Potential for goal to become effective role. In order for benefits to materialize throughout the school system, attention should be focused on the process and the overall mindset needed to enact change. School psychologists are able to take a leadership position in facilitating relationships among stakeholders and implementing plans that lead to lasting school-family partnerships. School attitudes and practices can be modified though training provided by the school psychologist. Parents may feel uncomfortable within the school culture and school psychologists can change the climate through initiatives to provide support during the most convenient hours for the parent, provide school readiness training shortly after birth, and involve parents in fun activities (Harrison & Cummings, 2006). Christenson (2004) explains that school psychologists should advocate for parent's rights to equally contribute to decisions and that they should provide individualized parent information based on the type of support needed to maintain involvement.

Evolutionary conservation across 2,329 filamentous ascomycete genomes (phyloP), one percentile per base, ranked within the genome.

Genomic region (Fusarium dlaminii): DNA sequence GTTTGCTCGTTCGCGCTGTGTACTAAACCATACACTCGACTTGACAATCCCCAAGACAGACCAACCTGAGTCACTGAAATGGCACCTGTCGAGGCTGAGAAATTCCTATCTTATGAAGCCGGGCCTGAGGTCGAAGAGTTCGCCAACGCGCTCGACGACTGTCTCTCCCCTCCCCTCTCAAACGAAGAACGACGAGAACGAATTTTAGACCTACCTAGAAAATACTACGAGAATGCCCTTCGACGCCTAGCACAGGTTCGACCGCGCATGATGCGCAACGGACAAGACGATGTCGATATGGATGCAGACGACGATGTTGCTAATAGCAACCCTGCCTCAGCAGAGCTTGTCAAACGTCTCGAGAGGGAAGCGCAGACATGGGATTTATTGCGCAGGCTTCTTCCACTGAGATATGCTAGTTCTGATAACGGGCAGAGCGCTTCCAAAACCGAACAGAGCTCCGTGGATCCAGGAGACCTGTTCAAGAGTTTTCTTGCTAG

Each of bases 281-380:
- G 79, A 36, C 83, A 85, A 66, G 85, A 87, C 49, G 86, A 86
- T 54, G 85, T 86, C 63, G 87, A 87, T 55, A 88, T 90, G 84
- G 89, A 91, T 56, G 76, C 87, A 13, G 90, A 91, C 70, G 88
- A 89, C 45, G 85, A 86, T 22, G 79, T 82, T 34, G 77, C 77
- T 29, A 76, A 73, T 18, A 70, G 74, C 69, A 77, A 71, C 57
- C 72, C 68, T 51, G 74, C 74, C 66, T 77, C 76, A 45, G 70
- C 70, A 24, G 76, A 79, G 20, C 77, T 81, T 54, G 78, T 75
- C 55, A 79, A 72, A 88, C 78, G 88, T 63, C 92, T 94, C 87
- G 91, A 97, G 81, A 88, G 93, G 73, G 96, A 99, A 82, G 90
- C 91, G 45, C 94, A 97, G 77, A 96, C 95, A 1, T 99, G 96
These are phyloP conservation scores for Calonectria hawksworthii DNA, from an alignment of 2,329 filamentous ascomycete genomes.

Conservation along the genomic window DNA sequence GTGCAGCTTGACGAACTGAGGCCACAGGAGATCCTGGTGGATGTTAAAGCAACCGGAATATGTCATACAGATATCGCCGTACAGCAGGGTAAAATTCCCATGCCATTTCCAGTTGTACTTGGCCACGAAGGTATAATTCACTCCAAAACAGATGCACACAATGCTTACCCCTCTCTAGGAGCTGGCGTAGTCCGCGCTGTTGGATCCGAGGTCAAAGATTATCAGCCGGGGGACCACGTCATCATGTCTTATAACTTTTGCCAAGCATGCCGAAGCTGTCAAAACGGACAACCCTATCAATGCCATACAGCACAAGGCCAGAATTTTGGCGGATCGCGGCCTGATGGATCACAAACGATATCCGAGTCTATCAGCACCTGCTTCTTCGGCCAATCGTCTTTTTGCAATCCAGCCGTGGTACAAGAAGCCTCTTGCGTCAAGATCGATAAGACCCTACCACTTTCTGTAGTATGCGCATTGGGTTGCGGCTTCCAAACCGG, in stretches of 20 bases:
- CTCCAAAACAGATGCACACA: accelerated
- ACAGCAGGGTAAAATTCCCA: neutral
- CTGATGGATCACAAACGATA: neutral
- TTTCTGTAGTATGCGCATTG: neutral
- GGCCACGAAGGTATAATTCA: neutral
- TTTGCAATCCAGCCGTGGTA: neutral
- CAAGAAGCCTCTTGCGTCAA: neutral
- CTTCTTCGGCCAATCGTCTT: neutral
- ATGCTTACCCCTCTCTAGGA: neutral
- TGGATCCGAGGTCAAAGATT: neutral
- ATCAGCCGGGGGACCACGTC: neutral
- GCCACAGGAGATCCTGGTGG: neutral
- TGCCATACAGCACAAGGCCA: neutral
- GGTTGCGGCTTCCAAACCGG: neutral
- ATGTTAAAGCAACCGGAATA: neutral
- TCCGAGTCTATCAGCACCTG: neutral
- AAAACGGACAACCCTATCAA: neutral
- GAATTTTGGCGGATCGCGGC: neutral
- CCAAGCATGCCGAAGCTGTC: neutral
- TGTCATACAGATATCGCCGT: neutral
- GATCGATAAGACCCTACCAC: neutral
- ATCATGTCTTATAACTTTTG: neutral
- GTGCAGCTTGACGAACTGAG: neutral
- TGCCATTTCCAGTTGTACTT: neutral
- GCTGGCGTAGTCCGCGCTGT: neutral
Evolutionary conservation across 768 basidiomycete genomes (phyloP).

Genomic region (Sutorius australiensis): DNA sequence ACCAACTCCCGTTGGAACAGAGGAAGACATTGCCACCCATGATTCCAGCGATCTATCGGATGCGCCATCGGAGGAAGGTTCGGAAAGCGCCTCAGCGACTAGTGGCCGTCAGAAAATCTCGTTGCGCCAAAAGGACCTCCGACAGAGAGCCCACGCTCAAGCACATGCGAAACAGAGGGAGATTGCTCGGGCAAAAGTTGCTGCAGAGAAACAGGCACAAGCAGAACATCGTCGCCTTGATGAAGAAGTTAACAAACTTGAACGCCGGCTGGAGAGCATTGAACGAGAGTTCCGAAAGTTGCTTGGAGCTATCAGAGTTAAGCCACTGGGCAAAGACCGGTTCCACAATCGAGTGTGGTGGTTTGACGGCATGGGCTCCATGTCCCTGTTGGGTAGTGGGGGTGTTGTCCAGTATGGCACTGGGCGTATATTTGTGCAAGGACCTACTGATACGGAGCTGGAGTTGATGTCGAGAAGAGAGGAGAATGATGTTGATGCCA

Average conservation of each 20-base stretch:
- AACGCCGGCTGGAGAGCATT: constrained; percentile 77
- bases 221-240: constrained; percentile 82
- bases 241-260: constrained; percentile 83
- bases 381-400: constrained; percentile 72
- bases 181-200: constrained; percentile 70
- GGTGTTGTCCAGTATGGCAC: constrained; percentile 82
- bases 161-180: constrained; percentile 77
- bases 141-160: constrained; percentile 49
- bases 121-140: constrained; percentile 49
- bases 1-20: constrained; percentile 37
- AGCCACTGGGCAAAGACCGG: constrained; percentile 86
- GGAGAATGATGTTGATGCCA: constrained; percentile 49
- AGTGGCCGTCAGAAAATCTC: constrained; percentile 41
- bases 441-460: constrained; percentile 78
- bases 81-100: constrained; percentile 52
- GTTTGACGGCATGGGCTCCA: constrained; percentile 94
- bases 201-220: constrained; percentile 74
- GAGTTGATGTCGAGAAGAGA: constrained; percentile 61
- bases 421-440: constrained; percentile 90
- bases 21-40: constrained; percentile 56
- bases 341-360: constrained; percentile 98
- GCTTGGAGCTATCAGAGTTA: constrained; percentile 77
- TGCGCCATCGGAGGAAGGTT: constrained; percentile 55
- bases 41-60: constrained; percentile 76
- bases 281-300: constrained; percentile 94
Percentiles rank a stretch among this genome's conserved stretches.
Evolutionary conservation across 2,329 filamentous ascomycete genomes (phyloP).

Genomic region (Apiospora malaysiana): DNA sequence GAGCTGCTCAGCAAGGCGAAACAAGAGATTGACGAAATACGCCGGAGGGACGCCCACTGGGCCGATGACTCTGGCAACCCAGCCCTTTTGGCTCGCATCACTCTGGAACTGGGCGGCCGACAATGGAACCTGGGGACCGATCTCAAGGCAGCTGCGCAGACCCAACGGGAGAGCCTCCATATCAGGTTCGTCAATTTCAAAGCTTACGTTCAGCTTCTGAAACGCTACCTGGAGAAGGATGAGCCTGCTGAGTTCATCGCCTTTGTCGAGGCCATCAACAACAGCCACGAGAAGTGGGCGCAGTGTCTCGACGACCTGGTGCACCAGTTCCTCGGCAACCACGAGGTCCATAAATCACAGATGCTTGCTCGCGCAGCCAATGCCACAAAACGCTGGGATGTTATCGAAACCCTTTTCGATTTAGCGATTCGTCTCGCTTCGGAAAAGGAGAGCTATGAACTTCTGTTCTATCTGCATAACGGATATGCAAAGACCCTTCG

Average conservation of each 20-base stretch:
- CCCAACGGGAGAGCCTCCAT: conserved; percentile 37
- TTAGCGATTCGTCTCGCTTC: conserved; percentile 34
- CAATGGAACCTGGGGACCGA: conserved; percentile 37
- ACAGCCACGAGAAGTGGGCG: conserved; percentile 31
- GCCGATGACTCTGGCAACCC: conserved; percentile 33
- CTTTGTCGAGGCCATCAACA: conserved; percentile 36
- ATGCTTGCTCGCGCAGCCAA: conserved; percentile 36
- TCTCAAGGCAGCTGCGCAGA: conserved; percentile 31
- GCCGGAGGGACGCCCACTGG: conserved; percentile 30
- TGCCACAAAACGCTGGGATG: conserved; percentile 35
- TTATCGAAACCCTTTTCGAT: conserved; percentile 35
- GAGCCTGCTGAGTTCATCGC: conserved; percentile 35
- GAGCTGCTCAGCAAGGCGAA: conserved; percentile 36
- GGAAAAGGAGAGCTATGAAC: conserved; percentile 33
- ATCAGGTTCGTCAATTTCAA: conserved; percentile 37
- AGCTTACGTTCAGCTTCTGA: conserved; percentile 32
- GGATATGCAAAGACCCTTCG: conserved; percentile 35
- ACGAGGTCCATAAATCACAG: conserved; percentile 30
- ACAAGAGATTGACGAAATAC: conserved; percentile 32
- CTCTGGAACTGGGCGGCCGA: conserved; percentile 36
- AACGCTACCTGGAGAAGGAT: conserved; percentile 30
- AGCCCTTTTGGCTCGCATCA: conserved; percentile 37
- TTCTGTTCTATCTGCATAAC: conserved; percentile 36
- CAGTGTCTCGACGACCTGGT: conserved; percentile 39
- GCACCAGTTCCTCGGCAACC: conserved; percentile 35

School psychologists are needed in this role to reach out to the growing number of families that are at-risk and underserved. They can lead programs that train and utilize the services of parent liaisons with families that face barriers due to class and ethnicity. Sanders (2008) conducted a longitudinal study with four districts and found that parents with liaisons were more involved in their child's education, had more positive feelings about school personnel, and received essential material resources. By encouraging the use of liaisons, teaching school personnel to welcome parent involvement, and valuing parent contributions in meetings, school psychologists can be influential in promoting this goal.